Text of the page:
The few elements that make up Gothic literature, sexuality contributes to many themes of novels. While being such a controversial topic, especially during the Victorian era, many authors continued push this element in their works. Two novels that really concentrated on the theme of sexuality was Carmilla written by Joseph Sheridan Le Fanu and Dracula by Bram Stoker. Centered around vampires, which are known for their expressing their sexualality and provoking other’s repressed desires.
The ideal role of women in society during this time was very strict. Society created its own social laws that provided the way that women should be presented and the way that they should act. Society wanted women to very pure and virginal. Women of this time were considered to be very feminine and naive, while also depending much on their husbands. Both Carmilla and Dracula shows these types of women, but both works also shows women that are considered against these gender norms.
In Carmilla, Le Fanu writes about a stereotypical man of the 1800s and gives these characteristics to a woman. He challenges the roles of gender and sexuality giving Carmilla much a masculine sexuality. Her physical appearance is still described as feminine and elegant, “I saw a solemn, but very pretty face looking at me from the side of the bed (Le Fanu 3). While her outside appearance is more feminine, Laura takes an interest in the way Carmilla acts. She first thinks that Carmilla could be a male suitor in disguise. Carmilla uses her masculinity to pursue Laura and show her affection so that she will be submissive to Carmilla and she can fulfil her need for blood.
The more that Laura gets to know Carmilla the more she starts to feel stronger emotions toward her. She begins to get closer to Carmilla, even though she feels that these emotions she is having are not pure, “it embarrassed me” (Le Fanu 25). Laura feels ashamed by these actions because she is used to having her sexaulity supressed. During this era, women were given a role in society that was considered pure. It was very frowned upon for a women to be openly sexual. Which of course also meant that any homosexual or lesbanism acts were considered unnatural.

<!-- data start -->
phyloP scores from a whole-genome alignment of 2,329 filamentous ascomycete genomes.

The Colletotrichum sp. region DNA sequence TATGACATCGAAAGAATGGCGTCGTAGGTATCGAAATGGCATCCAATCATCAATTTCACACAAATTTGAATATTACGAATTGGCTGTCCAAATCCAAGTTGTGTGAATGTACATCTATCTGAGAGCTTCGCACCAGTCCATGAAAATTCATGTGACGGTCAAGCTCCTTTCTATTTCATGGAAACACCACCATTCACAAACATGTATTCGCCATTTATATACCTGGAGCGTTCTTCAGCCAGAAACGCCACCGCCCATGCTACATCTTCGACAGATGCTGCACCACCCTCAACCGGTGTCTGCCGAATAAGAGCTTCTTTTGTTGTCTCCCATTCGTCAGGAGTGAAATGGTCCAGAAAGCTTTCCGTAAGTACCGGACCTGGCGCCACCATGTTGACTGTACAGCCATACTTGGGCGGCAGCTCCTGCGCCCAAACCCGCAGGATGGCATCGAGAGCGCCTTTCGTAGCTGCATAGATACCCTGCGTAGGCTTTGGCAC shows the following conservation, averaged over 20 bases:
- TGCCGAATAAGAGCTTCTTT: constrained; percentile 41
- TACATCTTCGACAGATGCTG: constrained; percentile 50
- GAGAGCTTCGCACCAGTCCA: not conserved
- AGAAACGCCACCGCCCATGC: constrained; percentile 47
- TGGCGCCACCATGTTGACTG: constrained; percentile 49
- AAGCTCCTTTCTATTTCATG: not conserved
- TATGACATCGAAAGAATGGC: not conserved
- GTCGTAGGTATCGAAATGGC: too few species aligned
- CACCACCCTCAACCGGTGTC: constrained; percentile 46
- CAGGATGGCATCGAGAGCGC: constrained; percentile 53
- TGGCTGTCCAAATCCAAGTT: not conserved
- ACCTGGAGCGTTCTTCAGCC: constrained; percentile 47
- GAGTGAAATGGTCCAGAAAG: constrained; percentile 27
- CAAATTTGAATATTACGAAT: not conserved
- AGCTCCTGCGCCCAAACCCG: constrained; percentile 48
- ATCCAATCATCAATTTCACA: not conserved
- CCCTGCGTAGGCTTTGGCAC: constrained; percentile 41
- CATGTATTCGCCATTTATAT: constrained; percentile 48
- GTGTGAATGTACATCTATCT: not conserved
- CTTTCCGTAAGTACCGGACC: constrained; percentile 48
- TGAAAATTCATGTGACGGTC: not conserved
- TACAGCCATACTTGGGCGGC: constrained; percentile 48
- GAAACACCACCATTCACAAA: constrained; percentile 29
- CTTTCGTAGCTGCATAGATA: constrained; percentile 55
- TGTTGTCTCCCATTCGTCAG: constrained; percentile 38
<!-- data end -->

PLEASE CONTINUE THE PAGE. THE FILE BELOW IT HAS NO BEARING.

This power that Carmilla has over her preys, creates a sense of terror.
This fear of female sexuality continues to fill the plots other novels through the Victoria era. Bram Stoker uses his novel, Dracula, to show how the use of female sexuality threatened the ideals of this era. The idea was that if Dracula has the chance to turn a pure women into a vampire. If he succeeds women will have open and embrace their sexuality and use this power and in turn this will give the women a much more dominate role that is only seen in men.
This is actually seen quite early Bram Stoker’s novel. In chapter three Johnathan Harker unexpectedly meets the brides of Dracula. Harker describes the women, examining their beautiful faces. While these three women begin to seduce Harker, he begins to feel emotions that were thrilling to him, but also feelings of disgust, “There was a deliberate voluptuousness which was both thrilling and repulsive, and as she arched her neck she actually licked her lips like an animal”. (Stoker 32) These feelings that were overcoming him were feelings of desire that these three women had created, but he also felt repulsed because he related the emotion of fear to their sexuality, “There was something about them that made me uneasy, some longing and at the same time some deadly fear” (Stoker 31). The three sisters represented in this novel is how women should not be represented. They used their beauty and their sexuality to get what they wanted. These women take on a more dominating role, and by seducing Harker, he is overpowered by them, making him the submissive.